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Do I need to appoint a Company Secretary?

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Public companies must have a suitably qualified company secretary; however, it is currently optional for private companies to appoint one. This being said, private companies may be obliged to appoint a company secretary if it is outlined within their Articles of Association. Even if the company is not required by law or the company's Articles to appoint a company secretary they may still opt to do so due to the responsibilities that often fall to the company secretary. The role of the company secretary is flexible in that their responsibilities can be tailored to the requirements of the company. In general the basis of the company secretary’s role is to ensure all of the company documents are up to date and that the firm is complying with the requirements outlined in relevant legislation and guidance, such as the Companies Act 2006 or the UK Corporate Governance Code. Additional responsibilities of the company secretary vary depending upon the size of the business. For example, within a smaller company the role of the company secretary is likely to be purely administrative, for example filing documents with Companies House and maintaining the company’s registers. However, within a larger corporation the company secretary is likely to carry out a more complex role, organising meetings, advising directors about their legal obligations and communicating with shareholders. Some of the typical tasks of a company secretary include:
  • Statutory filing requirements, for example the annual return
  • Maintaining the company register
  • Arranging general meetings and board meetings
  • Taking minutes at meetings
  • Communicating with shareholders
  • Ensuring the company name appears in the required locations and that the correct company details are displayed on stationery and correspondence
  • Carrying out share transfers and issuing share certificates
  • Maintaining a record of group structures within the firm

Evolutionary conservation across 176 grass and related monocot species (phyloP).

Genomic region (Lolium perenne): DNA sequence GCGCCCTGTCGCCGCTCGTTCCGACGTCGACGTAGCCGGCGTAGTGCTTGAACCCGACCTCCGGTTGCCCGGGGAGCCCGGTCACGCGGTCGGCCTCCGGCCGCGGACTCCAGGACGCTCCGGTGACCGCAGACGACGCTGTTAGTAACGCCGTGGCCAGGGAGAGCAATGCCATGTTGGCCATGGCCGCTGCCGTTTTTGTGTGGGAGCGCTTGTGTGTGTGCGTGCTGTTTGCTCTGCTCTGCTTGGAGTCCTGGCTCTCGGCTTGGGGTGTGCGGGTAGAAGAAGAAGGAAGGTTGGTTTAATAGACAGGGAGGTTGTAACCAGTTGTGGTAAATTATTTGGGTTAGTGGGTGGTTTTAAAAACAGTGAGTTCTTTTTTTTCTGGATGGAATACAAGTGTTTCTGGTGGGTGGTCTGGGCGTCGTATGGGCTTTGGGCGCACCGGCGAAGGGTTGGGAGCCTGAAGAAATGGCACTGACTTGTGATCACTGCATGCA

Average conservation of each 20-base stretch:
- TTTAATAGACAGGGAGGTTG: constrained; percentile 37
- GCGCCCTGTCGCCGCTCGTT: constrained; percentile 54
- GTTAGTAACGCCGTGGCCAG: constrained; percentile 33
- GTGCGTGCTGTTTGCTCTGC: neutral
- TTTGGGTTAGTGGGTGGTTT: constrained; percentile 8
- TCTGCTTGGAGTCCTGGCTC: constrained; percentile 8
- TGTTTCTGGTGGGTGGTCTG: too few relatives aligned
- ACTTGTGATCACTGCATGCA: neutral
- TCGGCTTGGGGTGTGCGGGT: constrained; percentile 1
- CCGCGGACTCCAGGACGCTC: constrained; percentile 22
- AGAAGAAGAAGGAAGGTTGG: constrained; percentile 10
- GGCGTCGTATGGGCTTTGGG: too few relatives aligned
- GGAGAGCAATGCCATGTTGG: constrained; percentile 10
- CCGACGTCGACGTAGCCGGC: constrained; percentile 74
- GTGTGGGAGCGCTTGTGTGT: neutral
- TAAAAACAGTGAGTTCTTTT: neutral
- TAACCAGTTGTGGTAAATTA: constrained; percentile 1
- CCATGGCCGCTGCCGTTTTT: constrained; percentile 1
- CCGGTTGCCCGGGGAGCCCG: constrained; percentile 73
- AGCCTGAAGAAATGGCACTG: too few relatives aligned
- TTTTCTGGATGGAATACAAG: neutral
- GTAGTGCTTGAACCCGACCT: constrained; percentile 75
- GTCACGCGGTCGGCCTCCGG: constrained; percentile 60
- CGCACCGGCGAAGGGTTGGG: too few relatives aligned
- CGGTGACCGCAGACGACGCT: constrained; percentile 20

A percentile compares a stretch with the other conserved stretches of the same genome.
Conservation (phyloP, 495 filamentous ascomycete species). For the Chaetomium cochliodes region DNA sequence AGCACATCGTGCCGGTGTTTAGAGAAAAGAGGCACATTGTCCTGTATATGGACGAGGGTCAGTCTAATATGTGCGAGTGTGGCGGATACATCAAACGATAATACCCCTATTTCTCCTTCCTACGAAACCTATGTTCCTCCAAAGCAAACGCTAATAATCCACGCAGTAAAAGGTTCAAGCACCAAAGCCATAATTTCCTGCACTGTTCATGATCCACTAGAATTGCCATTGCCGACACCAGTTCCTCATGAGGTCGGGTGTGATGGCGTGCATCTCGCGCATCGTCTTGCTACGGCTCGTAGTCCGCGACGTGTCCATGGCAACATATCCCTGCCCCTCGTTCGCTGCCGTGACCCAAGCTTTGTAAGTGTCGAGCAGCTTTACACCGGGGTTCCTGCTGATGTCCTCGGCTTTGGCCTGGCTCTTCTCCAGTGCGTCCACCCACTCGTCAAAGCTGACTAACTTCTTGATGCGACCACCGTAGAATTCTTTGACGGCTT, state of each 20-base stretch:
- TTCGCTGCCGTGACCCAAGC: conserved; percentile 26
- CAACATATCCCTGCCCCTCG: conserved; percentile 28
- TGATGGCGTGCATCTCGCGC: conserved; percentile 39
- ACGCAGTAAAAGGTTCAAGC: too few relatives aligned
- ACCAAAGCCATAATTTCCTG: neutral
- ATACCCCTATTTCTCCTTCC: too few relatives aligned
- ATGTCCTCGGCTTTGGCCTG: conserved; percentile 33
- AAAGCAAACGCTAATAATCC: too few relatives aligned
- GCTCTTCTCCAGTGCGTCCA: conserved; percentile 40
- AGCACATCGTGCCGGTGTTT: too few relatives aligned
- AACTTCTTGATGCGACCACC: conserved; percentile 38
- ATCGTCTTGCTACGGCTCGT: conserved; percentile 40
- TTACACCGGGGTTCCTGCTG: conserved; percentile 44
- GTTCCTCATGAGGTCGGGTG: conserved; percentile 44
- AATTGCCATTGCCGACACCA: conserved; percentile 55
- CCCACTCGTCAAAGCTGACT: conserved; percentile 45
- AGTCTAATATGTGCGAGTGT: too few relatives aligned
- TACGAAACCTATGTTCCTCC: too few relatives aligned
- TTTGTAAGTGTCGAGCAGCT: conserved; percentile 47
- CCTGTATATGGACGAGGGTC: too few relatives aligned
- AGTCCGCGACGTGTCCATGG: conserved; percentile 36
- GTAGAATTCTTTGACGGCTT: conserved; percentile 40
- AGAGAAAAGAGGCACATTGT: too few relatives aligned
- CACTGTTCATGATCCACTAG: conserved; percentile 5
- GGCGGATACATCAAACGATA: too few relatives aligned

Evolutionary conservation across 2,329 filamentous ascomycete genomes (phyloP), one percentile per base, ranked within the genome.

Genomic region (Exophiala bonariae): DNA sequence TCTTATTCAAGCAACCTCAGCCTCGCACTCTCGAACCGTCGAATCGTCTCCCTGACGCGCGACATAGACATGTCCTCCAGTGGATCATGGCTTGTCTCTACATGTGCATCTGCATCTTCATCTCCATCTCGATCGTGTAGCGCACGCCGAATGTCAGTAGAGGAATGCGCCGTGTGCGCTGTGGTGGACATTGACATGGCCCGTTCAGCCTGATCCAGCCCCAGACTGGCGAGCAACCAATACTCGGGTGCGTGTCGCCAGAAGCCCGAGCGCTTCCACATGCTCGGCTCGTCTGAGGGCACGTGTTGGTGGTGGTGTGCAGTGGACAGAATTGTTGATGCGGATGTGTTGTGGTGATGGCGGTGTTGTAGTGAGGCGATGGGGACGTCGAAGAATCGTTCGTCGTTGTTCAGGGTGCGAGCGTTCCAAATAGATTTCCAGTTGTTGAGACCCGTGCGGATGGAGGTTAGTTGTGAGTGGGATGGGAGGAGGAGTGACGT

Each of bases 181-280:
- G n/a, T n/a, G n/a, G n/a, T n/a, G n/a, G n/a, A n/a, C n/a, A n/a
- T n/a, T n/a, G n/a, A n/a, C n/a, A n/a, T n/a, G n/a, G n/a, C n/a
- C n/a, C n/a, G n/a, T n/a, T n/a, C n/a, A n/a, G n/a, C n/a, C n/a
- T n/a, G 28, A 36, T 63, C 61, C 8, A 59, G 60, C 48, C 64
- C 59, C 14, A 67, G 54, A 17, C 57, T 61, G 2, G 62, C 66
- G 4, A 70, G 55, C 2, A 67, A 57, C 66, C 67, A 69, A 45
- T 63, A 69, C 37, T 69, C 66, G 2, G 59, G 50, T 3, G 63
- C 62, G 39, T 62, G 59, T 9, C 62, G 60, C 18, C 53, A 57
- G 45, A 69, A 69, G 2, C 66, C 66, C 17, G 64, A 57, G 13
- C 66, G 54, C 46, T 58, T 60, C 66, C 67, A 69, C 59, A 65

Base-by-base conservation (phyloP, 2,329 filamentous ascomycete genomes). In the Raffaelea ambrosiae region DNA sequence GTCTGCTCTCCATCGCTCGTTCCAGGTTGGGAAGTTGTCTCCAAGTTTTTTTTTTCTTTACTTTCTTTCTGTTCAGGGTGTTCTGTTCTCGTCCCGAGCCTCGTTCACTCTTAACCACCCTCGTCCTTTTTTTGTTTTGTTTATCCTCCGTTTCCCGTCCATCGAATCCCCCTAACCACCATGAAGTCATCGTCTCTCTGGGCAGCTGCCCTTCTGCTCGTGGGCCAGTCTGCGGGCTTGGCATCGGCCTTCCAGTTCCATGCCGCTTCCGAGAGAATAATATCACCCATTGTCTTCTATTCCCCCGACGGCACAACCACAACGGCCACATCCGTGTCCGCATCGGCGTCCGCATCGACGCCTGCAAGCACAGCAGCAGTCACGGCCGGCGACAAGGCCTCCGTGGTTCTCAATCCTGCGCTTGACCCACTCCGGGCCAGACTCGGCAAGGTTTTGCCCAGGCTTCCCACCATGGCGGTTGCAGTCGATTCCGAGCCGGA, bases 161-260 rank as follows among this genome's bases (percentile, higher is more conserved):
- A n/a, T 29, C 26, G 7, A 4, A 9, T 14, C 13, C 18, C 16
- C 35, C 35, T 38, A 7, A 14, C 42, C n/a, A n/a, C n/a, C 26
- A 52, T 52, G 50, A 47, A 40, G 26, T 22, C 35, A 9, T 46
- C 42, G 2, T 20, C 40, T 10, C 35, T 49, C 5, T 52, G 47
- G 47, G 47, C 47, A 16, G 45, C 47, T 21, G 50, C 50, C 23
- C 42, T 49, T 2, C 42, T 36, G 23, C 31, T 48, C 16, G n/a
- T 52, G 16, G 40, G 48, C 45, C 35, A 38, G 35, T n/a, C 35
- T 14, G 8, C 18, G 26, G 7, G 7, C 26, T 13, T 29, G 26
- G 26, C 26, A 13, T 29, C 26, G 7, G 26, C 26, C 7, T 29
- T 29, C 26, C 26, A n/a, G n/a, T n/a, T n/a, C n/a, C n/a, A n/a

Within smaller firms, a company secretary may also undertake additional administrative duties, such as payroll, data protection compliance or health and safety. Advisory responsibilities such as legal compliance and corporate governance are more likely to apply to secretaries of large companies, in particular quoted Public Limited Companies. Directors are responsible for any mistakes made by the company including with regards to their company secretarial responsibilities. Therefore if directors do choose to appoint a company secretary they should be sufficiently knowledgeable to act in the role. It is common for directors to appoint a firm of professional advisers to act as their company secretary, meaning that they are safe in the knowledge that all company compliance matters are dealt with correctly. If you require any assistance with regards to company secretarial matters, please contact our specialist company secretarial team. What are share classes and how can they differ? The Companies Act 2006 describes a share simply as a share held in the company. Shares in a company have a ‘presumption of equality’, whereby each of the shares is presumed to have the same rights and liabilities as every other share. However, different share classes arise when the rights and liabilities of shareholders vary. Shares with the same rights and liabilities are considered to be within a ‘share class’. Most companies, particularly small private limited companies tend to only have one share class which is made up of ‘ordinary shares’. Ordinary shares confer the same voting rights and distribution of the company’s wealth to each of the shareholders holding ordinary shares. Any further share classes will have varied rights and a different name. The names of the share classes can be purely descriptive or can have a legal implication. For example preference shares describe the fact that shareholders within that share class hold some preference over shareholders in another class, for example with relation to dividend distribution. Conversely redeemable shares not only describe the type of shares, but also legally describes the right for the shares to be redeemed at the option of the company or shareholder. It is therefore important to ensure that the name of the share class does not cause any legal confusion. Three ways that shares are regularly varied by companies include:
  • By nominal value – For example a company may have a share class of ordinary £1 shares and another of ordinary £0.01 shares.
  • Dividend participation – For example preference shares could have preferential rights to a dividend over the ordinary shares within a company.
  • Voting rights – In some cases one class of share may have no voting rights, meaning that all of the voting is decided by a different share class.
Ultimately the rights of shares can be varied in any way the company chooses and there is no limit to the number of share classes that a company has. However the rights attached to the shares should be laid out in the Articles of Association of the company and/or the resolution facilitating the creation of the share class. It is important to ensure that new share classes are correctly implemented to avoid issues with validity later on in the company’s life. If you need any help with deciding on or implementing your share classes please contact a member of our company secretarial team.

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